Come the fall, we hope we will all return refreshed as we launch another busy program year. Start-up Sunday will be September 13th. The fall season will feature a midweek Bible study every Thursday morning, plus a study series on “What (Really) Happens When We Die”. And there are other plans in the works to engage and inspire us. But in the meantime, let us rest.
PATHS TO AN EMERGING CHURCH
It’s not easy watching something new emerge. It takes patience—and faith—not to prejudge it, not to jump to conclusions, not to short-circuit the creative process. It requires openness and curiosity to allow God’s future to unfold.
Last Sunday evening a group of Christian seekers met at St. Stephen’s to witness the first tentative shoots of a new church emerging from our traditional roots. Some came from Catholic and Orthodox traditions with their emphasis on ordered worship; some came from evangelical churches with their focus on a personal relationship with Jesus. But all found their way to St. Stephen’s seeking an expression of the Christian faith that transcends the restrictions of any one tradition. All are looking for a more inclusive, more open church.
The gathering reflected all the paths that brought us here: the circle was spacious and the tone was contemplative; the praise music was led by guitars; the reading was meditative and the conversation in small groups was soulful; the sharing of bread and wine was communal and unscripted; and the departing was open-ended.
We asked everyone to leave us some thoughts on paper and we’re in the process of reading and assimilating those. They will help us give words to the changes we are seeking in the church … and perhaps a picture of what the emerging church looks like.
We all remember adults who mattered when we were growing up—our parents, of course, but also grandparents, teachers, neighbours, coaches—adults who played a loving and supportive role in our lives, reminding us that we were lovable and talented and competent and smart.
This time of year we pause to offer our thanks to the adults who are part of the lives of our children here at St. Stephen’s. Our children may carry impressions with them throughout their lives of our worship and of our building and of the things we tried to teach them. But more than anything else they will remember the people—the adults who loved them.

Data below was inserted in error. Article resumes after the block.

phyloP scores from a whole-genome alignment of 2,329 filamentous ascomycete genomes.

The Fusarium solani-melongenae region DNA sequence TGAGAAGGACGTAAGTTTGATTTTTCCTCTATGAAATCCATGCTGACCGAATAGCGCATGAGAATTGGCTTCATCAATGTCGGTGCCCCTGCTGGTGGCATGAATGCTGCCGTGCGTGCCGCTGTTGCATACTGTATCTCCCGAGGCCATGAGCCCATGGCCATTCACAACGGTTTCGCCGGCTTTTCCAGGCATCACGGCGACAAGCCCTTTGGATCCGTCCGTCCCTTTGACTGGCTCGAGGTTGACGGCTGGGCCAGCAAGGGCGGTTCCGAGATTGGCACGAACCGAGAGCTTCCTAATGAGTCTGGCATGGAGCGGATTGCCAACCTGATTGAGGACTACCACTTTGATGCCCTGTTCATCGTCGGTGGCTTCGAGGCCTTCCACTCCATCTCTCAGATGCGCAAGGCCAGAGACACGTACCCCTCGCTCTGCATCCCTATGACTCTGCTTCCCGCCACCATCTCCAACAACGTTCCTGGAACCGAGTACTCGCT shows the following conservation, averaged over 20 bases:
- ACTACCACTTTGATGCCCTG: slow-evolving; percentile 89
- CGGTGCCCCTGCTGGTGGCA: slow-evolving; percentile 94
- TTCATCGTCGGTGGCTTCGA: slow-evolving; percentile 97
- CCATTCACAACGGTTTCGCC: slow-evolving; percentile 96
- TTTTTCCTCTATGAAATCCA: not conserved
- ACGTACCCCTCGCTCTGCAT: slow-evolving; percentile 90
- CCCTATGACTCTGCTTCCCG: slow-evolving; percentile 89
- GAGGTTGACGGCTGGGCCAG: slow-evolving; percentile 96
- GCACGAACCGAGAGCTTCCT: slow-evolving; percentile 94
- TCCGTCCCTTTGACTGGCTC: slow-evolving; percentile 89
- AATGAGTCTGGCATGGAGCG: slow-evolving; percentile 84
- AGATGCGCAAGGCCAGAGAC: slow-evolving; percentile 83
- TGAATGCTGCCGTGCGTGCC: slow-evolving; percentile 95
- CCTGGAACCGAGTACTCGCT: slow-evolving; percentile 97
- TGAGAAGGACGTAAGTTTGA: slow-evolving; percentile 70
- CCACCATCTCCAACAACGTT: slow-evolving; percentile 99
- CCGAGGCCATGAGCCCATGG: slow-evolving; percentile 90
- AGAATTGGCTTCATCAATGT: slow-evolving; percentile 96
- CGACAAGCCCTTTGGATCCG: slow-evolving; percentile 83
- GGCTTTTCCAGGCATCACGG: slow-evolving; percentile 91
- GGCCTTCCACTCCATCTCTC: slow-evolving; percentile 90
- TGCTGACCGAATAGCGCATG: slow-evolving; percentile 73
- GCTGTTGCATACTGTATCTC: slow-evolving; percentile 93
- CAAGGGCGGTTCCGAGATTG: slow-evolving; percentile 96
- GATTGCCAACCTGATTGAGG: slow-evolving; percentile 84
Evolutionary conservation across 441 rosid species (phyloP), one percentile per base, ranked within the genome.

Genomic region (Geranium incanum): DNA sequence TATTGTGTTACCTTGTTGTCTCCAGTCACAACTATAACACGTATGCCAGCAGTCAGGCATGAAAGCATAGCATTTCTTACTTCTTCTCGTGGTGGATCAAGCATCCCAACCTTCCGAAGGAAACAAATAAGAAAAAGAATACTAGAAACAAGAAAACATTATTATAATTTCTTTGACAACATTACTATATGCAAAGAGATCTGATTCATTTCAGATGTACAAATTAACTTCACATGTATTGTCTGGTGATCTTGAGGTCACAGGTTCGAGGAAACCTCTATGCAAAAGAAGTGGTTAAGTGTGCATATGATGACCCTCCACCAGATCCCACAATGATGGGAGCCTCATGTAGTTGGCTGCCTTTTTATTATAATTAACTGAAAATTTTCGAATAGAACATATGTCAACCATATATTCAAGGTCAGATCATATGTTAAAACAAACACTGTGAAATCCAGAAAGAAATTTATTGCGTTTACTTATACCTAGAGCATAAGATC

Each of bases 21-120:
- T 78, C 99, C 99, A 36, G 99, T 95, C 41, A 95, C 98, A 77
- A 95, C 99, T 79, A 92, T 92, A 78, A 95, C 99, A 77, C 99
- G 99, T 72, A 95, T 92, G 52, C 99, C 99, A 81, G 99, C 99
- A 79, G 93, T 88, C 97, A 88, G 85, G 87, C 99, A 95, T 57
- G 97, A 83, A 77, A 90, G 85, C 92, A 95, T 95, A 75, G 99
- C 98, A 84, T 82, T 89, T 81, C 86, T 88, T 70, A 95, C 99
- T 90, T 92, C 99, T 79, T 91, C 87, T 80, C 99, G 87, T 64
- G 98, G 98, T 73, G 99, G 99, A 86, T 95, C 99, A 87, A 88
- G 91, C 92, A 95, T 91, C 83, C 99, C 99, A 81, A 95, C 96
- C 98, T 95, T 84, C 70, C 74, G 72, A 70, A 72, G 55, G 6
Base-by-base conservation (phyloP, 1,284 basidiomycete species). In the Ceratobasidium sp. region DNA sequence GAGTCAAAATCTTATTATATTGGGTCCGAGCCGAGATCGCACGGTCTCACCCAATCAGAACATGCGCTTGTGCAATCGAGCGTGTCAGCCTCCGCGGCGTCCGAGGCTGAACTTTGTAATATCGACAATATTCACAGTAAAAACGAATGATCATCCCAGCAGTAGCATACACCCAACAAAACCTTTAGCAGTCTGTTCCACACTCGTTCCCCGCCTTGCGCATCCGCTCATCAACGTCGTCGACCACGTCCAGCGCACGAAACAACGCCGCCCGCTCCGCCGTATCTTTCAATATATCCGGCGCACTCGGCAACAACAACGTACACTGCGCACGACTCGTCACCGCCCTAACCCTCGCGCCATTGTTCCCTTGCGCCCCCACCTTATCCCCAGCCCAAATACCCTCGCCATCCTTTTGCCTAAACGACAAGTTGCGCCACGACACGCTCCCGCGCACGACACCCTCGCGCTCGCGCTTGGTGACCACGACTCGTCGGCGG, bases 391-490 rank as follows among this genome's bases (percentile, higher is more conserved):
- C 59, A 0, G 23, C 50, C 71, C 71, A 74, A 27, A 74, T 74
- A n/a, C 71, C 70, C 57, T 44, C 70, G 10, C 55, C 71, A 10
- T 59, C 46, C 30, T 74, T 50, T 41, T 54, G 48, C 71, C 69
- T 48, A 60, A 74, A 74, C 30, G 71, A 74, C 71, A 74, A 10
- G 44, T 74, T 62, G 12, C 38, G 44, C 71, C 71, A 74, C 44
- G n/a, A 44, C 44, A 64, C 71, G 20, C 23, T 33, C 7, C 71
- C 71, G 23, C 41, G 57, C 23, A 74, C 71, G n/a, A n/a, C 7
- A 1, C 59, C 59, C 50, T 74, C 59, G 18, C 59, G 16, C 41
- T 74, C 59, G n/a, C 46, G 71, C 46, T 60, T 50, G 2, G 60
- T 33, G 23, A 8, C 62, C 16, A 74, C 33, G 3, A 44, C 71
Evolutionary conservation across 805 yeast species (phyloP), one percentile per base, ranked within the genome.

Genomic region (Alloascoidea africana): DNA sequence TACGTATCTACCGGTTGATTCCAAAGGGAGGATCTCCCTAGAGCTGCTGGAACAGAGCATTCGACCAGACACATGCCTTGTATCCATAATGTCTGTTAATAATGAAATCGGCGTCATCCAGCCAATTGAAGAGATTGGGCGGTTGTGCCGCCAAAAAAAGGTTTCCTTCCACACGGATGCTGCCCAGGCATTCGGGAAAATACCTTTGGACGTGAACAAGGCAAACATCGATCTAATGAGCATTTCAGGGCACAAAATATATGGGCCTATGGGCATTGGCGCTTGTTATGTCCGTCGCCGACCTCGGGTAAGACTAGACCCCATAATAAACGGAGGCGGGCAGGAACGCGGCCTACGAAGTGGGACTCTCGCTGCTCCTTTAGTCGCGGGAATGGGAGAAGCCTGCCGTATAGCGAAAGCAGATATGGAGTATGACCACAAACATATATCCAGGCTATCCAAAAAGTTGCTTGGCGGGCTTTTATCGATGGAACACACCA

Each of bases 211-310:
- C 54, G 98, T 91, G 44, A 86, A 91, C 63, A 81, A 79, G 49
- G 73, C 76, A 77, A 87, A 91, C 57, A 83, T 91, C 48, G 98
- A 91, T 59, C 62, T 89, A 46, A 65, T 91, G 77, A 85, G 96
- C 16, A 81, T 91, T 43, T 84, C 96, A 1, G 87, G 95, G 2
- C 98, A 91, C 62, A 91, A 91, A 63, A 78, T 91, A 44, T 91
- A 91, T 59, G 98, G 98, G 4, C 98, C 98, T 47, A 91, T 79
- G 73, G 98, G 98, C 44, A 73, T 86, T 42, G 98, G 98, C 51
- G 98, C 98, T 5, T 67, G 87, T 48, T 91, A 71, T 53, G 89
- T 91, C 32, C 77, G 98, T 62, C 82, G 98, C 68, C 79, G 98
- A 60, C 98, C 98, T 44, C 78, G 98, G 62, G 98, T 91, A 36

Care of our children begins in our nursery where Beverley Senko and Anna Bhattarai greet our youngest members each Sunday and engage them in play and creative activities … or sometimes just hold them. If you have not had a chance to see Bev and Anna at work, look in some Sunday morning and prepare to have your heart warmed.
We think of Kathleen Howes and her extraordinary work as the coordinator of the “Excellent Adventure”. Working without a curriculum, Kathleen comes up with endlessly evocative themes and topics, and then enlists volunteers to help her carry out the Sunday morning program. Each week our children rush to meet their friends and then emerge afterward with smiles on their faces, and sometimes a craft in hand.
Thanks to you all, staff and volunteers, and everyone who loves our children!
In recent weeks security upgrades and enhancements have been added to our buildings and property. This is in response to a series of break-ins at the church over the Christmas holidays and a subsequent fund-raising campaign that brought in over $20,000 in donations from church members and friends.
The elevator has now been fitted with a lock-off key that prevents access to the second floor church offices during off hours. Elevator access to the lower level, where the washrooms are, is being maintained.
Exterior lighting has been enhanced outside the Canterbury Room, the Memorial Hall door and the Sacristy exit door, with enhancements still to come for the main church doors, the eastern face of the church, and the courtyard. Windows by the chapel and rear entry doors have been reinforced with mesh embedded glass.
Perhaps most significantly, over the summer months we will go “keyless” for all our exterior doors, requiring a card or fob issued by the office to gain entry. (Lynn our Parish Administrator will be in touch with those currently possessing keys, to provide instructions regarding the new system.) And security cameras will appear over the main entry points, which can be monitored in the office, but also from remote locations.
All this is regrettable for a church like St. Stephen’s that prides itself on openness, accessibility and inclusivity. But it is a modern-day necessity for an urban church, that we protect our resources in order that they are available for our service to the world.